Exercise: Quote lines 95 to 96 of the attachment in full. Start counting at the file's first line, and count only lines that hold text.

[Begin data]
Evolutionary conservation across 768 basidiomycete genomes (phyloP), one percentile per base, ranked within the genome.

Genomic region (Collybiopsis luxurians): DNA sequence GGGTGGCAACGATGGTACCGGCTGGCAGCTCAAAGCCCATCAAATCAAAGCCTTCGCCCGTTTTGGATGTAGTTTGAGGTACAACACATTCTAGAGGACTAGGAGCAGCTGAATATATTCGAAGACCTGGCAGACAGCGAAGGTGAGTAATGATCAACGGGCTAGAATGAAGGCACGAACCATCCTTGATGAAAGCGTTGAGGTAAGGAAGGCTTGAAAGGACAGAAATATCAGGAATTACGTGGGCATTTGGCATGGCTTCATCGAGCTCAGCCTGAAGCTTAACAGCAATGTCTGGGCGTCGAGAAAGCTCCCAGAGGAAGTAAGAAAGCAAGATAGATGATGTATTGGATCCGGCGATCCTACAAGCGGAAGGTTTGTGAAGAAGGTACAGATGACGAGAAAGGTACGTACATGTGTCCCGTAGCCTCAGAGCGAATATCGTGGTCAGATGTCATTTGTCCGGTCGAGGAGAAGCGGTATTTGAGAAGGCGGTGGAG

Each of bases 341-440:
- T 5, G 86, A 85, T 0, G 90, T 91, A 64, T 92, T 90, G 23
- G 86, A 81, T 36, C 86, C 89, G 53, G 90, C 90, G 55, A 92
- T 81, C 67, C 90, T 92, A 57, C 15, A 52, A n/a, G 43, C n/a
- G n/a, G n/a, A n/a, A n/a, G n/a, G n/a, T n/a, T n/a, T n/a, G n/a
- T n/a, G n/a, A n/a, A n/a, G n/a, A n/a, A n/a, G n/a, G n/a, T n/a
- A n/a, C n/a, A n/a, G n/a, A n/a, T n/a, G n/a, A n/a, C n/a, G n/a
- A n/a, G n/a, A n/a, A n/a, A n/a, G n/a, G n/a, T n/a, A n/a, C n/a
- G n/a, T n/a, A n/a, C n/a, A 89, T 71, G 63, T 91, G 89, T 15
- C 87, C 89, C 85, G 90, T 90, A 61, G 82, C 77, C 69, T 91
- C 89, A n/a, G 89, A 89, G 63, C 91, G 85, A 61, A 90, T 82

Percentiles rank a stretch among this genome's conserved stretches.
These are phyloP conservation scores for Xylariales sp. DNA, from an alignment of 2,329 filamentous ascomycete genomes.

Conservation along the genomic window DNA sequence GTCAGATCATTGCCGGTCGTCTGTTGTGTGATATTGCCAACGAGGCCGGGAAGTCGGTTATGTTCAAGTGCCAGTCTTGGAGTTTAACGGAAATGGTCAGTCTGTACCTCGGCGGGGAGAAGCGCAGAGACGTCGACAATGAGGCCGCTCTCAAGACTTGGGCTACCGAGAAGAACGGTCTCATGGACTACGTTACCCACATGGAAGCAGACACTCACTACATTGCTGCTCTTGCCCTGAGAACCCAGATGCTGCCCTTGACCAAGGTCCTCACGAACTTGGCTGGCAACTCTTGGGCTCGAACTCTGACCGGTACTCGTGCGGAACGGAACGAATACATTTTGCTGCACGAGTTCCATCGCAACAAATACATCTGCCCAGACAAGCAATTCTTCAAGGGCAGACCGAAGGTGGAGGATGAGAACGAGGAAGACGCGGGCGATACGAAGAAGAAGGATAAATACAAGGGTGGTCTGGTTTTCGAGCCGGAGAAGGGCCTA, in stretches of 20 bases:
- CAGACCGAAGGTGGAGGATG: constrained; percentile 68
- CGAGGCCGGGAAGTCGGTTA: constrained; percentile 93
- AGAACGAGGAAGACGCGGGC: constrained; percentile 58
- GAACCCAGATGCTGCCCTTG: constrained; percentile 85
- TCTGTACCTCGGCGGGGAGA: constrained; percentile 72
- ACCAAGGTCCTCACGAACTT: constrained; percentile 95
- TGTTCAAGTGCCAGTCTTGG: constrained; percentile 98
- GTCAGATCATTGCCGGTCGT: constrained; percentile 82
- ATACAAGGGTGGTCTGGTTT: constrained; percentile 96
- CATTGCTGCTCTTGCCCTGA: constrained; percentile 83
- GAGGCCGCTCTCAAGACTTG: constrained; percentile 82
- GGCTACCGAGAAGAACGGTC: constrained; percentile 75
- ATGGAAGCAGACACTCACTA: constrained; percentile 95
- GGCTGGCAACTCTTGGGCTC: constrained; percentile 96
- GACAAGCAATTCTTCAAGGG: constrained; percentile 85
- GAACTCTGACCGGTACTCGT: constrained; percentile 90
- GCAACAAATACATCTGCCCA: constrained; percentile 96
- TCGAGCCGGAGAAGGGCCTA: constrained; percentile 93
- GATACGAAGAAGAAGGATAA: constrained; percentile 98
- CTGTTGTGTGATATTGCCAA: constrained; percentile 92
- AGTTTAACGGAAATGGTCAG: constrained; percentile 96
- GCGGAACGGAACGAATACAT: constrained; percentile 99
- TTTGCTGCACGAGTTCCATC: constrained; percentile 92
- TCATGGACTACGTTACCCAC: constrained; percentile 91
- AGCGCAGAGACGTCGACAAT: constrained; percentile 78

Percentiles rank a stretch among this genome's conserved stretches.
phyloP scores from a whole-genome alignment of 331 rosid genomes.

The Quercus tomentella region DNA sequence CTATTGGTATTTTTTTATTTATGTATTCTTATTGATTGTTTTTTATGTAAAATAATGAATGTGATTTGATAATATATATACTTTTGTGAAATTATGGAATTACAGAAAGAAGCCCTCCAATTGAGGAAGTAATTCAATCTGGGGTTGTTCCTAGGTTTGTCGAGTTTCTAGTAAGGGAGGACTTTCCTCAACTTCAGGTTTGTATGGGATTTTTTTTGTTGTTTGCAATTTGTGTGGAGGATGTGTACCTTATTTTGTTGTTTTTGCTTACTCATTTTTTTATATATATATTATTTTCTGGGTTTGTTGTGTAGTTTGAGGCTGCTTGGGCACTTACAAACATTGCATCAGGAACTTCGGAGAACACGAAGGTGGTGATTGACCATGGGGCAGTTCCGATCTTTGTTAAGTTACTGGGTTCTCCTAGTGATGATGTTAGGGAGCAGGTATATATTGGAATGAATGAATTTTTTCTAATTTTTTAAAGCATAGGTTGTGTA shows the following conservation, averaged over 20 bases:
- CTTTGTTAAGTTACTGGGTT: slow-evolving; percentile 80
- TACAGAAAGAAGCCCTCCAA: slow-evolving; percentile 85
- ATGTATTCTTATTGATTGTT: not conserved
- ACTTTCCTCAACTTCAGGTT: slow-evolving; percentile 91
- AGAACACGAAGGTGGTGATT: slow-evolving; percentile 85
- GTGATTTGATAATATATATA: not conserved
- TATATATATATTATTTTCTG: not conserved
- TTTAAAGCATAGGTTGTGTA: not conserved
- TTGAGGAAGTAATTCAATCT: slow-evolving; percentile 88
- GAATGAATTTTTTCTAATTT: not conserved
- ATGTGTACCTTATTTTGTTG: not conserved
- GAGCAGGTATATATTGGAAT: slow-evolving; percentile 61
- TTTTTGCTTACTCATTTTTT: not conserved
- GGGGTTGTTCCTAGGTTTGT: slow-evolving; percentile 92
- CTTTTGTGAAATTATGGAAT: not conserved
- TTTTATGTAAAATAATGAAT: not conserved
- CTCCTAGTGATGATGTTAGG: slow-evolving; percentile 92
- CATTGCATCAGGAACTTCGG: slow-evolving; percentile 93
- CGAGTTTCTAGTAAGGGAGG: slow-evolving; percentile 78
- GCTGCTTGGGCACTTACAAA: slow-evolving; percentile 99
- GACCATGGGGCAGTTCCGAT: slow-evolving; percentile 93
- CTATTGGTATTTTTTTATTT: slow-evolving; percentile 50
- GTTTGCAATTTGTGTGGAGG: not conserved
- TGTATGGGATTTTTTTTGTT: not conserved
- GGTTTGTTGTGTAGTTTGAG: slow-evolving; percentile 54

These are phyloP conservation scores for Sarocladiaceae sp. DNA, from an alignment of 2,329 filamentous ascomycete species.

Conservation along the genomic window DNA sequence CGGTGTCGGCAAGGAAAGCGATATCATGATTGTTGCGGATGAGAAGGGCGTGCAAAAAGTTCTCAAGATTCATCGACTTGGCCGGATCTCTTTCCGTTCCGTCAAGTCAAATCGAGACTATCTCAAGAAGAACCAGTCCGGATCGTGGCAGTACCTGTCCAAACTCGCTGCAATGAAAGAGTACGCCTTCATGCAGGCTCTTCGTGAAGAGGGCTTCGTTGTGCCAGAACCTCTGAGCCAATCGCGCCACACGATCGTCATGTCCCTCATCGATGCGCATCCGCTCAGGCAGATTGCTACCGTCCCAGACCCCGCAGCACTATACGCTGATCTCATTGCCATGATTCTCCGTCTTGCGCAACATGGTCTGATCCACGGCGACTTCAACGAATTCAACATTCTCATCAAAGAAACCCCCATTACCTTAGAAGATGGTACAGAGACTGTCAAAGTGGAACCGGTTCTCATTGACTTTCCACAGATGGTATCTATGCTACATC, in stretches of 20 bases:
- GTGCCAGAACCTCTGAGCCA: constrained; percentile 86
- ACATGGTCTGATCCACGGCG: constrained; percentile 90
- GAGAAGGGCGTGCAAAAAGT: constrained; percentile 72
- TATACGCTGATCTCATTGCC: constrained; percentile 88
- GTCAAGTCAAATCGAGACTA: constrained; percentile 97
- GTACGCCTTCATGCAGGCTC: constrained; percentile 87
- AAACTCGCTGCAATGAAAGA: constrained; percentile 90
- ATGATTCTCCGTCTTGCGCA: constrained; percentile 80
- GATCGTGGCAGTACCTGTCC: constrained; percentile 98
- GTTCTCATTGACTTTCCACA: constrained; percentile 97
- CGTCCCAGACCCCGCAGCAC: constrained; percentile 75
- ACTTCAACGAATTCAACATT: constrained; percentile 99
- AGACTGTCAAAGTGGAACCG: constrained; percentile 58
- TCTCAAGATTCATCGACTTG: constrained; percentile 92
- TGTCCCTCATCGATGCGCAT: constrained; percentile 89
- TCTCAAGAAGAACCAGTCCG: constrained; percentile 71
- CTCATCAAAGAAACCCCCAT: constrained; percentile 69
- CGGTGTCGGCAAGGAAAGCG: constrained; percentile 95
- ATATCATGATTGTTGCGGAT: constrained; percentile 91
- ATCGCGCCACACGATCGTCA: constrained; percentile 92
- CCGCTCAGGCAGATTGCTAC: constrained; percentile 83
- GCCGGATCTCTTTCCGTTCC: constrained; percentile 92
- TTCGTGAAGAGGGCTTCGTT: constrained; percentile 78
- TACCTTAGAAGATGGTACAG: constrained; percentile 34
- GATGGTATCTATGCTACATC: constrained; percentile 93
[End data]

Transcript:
- TACCTTAGAAGATGGTACAG: constrained; percentile 34
- GATGGTATCTATGCTACATC: constrained; percentile 93